Tulare hospital district demands answers in Greene case

After nearly two years of silence, the Tulare Local Healthcare District board sends a letter in an attempt to hold the state bar accountable and request more be done in the case of former attorney Bruce Greene 

TULARE – Tulare Local Healthcare District board members are done waiting for answers from the California state bar, and let their community along with the highest officials of state government know.  

In a letter to The State Bar of California, the Tulare Local Healthcare District (TLHD) board made it clear they are seeking answers as to why disciplinary action has not been taken in the case against Bruce Greene, the district’s previous attorney being charged with fraud and embezzlement.

The district is committed to seeing its complaint through the state bar’s disciplinary process regardless of the outcome of any criminal or civil matter against Greene, and formally requests that the state bar’s trial counsel…move forward with drafting and submitting disciplinary charges,” the letter to the state bar states. 

The hospital district is upset they have not seen progress involving Greene’s case. In efforts to hold the state bar accountable, the general council for the board, Jason Howard, wrote the letter in which all five board members signed. 

Hospital district Chief Executive Officer(CEO) Philip Smith said the board felt it was important the community know the board is and will continue to remain engaged in the case. Recent reports also point to a trend of laxed disciplinary actions by the bar.

In April, the state auditor came out with their report of The State Bar of California’s Attorney Discipline Process. The fact sheet for the audit stated that the state bar “failed to effectively deter or prevent attorneys from repeatedly violating professional standards.”

Smith said the report may have been used as a catalyst to the letter. The report offered several suggestions to the bar pointing out areas for improvement in order to properly live up to their standard and hold individuals accountable. The audit found that only 7.1% of cases went on to the hearing and discipline stage and only 5.3% of all cases were actually closed with formal disciplinary action taken.

The letter from TLHD urges the state bar to take action because the longer they wait, the opportunity for public harm increases. As well, the board feels the public should not have to wait for an answer.

“If the public cannot rely on the state bar to test the legal merits of the district’s substantiated allegations against this particular attorney, what hope does any aggrieved client have” the letter asks.

George Cardona, Chief Trial Counsel with the State Bar of California said they are unable to disclose any information or additional details in regards to this specific case. The need for a criminal case to be completed in order for the state bar to act upon an individual is not necessary, but differs on a case to case basis. 

Cardona was recently elected as the chief trial counsel in June and said the office takes the recent findings from the audit seriously.

“[The office] is taking actions to address the recommendations made in that report to further ensure that its investigations are free from conflicts or outside influence, conducted as quickly as possible given the need to gather sufficient evidence and properly serve the office’s public protection mission,” Cardona said.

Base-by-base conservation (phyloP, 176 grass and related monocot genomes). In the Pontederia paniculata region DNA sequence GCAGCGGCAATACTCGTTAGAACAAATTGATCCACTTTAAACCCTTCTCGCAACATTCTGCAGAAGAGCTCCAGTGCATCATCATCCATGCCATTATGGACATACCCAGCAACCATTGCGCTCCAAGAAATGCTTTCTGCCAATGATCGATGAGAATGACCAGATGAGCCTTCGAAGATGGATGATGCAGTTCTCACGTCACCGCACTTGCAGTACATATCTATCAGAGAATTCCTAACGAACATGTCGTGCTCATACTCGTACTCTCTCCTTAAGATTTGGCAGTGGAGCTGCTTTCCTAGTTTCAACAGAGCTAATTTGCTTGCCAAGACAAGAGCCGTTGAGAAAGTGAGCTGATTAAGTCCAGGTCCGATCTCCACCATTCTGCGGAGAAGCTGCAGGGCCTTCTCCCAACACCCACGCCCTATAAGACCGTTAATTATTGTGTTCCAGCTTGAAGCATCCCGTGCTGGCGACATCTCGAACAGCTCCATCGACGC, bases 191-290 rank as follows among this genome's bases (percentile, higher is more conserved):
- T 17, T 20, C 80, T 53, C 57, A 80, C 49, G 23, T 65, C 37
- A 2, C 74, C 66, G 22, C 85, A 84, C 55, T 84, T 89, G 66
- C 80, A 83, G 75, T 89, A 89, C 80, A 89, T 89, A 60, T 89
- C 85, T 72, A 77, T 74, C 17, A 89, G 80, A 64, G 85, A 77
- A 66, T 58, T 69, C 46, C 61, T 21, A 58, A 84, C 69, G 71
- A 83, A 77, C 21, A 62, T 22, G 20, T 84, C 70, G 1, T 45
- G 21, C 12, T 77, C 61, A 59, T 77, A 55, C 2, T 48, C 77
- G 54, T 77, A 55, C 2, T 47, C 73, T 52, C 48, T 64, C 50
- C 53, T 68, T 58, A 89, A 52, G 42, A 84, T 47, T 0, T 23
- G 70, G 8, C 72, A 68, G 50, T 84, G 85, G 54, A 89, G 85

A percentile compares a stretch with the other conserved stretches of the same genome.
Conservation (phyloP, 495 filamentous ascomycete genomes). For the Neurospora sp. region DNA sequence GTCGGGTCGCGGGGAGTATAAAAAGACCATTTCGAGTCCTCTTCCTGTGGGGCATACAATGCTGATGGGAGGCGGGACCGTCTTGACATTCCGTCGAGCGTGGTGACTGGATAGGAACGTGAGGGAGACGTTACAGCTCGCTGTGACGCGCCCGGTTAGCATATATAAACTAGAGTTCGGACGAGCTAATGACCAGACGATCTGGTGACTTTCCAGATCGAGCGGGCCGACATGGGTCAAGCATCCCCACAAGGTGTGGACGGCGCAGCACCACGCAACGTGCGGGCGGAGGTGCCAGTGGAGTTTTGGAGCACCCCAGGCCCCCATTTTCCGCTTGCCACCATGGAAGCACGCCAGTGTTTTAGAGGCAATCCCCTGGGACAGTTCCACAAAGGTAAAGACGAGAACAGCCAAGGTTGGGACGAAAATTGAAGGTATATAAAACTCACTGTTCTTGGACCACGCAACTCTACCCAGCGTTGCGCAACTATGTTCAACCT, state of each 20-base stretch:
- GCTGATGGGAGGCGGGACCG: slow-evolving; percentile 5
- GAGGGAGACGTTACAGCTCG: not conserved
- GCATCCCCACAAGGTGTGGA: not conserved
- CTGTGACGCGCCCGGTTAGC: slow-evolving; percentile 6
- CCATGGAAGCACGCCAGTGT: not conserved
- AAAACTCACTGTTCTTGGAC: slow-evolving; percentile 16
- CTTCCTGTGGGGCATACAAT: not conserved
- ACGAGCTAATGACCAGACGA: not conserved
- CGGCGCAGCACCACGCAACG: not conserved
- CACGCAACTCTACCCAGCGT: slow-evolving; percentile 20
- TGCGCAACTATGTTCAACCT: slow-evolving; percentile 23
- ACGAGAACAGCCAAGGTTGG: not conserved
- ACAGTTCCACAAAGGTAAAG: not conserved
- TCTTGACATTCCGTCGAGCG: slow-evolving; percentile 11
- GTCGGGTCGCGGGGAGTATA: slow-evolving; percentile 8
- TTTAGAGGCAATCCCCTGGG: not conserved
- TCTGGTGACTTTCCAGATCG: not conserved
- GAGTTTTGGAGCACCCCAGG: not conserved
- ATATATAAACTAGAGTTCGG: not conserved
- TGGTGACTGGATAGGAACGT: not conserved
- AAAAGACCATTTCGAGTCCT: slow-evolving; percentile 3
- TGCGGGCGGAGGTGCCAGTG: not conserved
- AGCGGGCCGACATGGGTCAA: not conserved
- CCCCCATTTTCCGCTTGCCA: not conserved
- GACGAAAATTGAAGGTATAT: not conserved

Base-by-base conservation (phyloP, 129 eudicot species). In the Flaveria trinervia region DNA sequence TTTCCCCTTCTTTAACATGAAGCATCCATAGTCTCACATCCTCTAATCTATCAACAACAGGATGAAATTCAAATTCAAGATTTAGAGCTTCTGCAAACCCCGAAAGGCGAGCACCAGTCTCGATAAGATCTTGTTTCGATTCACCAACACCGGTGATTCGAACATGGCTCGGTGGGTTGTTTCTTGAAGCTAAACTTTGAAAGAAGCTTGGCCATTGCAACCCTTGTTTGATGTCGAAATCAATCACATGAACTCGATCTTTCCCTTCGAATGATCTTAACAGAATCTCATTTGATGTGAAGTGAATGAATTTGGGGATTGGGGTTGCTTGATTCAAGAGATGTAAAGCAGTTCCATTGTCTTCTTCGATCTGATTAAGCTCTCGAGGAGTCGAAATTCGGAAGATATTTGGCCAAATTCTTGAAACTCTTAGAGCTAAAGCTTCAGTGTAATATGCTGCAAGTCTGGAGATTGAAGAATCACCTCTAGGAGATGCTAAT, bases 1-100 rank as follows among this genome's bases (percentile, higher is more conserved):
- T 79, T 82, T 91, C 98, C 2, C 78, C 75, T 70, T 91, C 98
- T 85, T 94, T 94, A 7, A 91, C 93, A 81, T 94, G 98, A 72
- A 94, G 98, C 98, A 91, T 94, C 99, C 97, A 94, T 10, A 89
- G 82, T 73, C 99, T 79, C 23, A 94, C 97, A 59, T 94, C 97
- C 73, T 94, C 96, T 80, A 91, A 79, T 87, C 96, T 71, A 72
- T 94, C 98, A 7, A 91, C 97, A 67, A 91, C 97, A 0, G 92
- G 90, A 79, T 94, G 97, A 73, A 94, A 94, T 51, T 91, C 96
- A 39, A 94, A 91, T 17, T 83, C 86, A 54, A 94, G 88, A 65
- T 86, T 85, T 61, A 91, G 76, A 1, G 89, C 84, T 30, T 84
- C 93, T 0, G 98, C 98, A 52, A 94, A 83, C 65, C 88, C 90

Although Greene’s license remains active, there is a consumer alert on the State Bar’s website explaining to the public he has been charged with a felony.

Along with Greene, former chief financial officer, Alan Germany, and CEO Benny Benzeevi will be tried together for an abundance of charges, totalling 40 felonies between the three of them. Currently the defendants are waiting for their preliminary hearing which is set to take place on Oct. 18, 2022, according to Stuart Anderson with the district attorney’s office. 

Anderson said in addition to usual scheduling conflicts as well as COVID-19 postponements, white collar crime can simply  be incredibly time consuming when preparing for court. 

“There’s a lot of information, there’s 10s of 1000s of pages and terabytes worth of information that their defense counsel has been going through and our office has been preparing,” Anderson said. “White collar crimes take a lot of time to go to trial.”

It is alleged that the defendants used control of public hospital entities to enrich themselves through the improper use of taxpayer and private loans and other public integrity crimes. Crimes alleged include misappropriation of government funds, conflicts of interest, money laundering, embezzlement, theft and failure to disclose funds intended to influence a political campaign.

If convicted, each defendant potentially faces a significant state prison commitment. The specific amount of prison time as to each defendant varies due to the nature of the charges and California sentencing rules; however, on the most serious charge, money laundering, Benzeevi is potentially facing 13 years while Greene and Germany are each facing up to nine years. Greene and Germany have potential maximum sentences of well over a decade should they be found guilty of all of the charges and allegations, and Benzeevi is facing in excess of four decades.

The hospital district copied the governor’s office, state auditor’s office, state senators, all levels of local government and a victim witness on the letter.

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